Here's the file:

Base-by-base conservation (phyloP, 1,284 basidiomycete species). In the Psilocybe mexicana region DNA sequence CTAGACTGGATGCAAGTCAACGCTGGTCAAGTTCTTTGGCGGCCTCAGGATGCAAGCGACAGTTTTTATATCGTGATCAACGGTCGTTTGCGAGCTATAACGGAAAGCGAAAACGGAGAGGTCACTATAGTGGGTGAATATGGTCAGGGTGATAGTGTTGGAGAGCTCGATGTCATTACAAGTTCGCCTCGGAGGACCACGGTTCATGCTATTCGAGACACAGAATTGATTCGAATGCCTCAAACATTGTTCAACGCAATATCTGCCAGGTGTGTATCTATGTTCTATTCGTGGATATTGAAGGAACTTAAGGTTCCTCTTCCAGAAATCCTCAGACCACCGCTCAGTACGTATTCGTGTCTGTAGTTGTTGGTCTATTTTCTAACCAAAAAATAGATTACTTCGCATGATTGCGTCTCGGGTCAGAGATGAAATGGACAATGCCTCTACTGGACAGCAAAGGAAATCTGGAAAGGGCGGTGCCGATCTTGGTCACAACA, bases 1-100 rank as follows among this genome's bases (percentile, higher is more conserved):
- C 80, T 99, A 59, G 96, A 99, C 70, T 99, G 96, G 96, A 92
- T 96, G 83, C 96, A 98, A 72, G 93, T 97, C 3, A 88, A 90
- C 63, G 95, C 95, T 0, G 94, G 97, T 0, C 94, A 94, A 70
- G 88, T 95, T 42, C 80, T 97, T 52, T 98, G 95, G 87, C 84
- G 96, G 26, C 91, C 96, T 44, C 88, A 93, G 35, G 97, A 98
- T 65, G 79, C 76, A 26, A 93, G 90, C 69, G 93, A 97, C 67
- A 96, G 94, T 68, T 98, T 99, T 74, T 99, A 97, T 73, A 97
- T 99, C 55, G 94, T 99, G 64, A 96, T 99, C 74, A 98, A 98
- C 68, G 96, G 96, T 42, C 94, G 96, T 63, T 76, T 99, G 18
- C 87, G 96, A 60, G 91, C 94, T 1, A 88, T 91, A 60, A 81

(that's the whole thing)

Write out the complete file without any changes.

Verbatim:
Base-by-base conservation (phyloP, 1,284 basidiomycete species). In the Psilocybe mexicana region DNA sequence CTAGACTGGATGCAAGTCAACGCTGGTCAAGTTCTTTGGCGGCCTCAGGATGCAAGCGACAGTTTTTATATCGTGATCAACGGTCGTTTGCGAGCTATAACGGAAAGCGAAAACGGAGAGGTCACTATAGTGGGTGAATATGGTCAGGGTGATAGTGTTGGAGAGCTCGATGTCATTACAAGTTCGCCTCGGAGGACCACGGTTCATGCTATTCGAGACACAGAATTGATTCGAATGCCTCAAACATTGTTCAACGCAATATCTGCCAGGTGTGTATCTATGTTCTATTCGTGGATATTGAAGGAACTTAAGGTTCCTCTTCCAGAAATCCTCAGACCACCGCTCAGTACGTATTCGTGTCTGTAGTTGTTGGTCTATTTTCTAACCAAAAAATAGATTACTTCGCATGATTGCGTCTCGGGTCAGAGATGAAATGGACAATGCCTCTACTGGACAGCAAAGGAAATCTGGAAAGGGCGGTGCCGATCTTGGTCACAACA, bases 1-100 rank as follows among this genome's bases (percentile, higher is more conserved):
- C 80, T 99, A 59, G 96, A 99, C 70, T 99, G 96, G 96, A 92
- T 96, G 83, C 96, A 98, A 72, G 93, T 97, C 3, A 88, A 90
- C 63, G 95, C 95, T 0, G 94, G 97, T 0, C 94, A 94, A 70
- G 88, T 95, T 42, C 80, T 97, T 52, T 98, G 95, G 87, C 84
- G 96, G 26, C 91, C 96, T 44, C 88, A 93, G 35, G 97, A 98
- T 65, G 79, C 76, A 26, A 93, G 90, C 69, G 93, A 97, C 67
- A 96, G 94, T 68, T 98, T 99, T 74, T 99, A 97, T 73, A 97
- T 99, C 55, G 94, T 99, G 64, A 96, T 99, C 74, A 98, A 98
- C 68, G 96, G 96, T 42, C 94, G 96, T 63, T 76, T 99, G 18
- C 87, G 96, A 60, G 91, C 94, T 1, A 88, T 91, A 60, A 81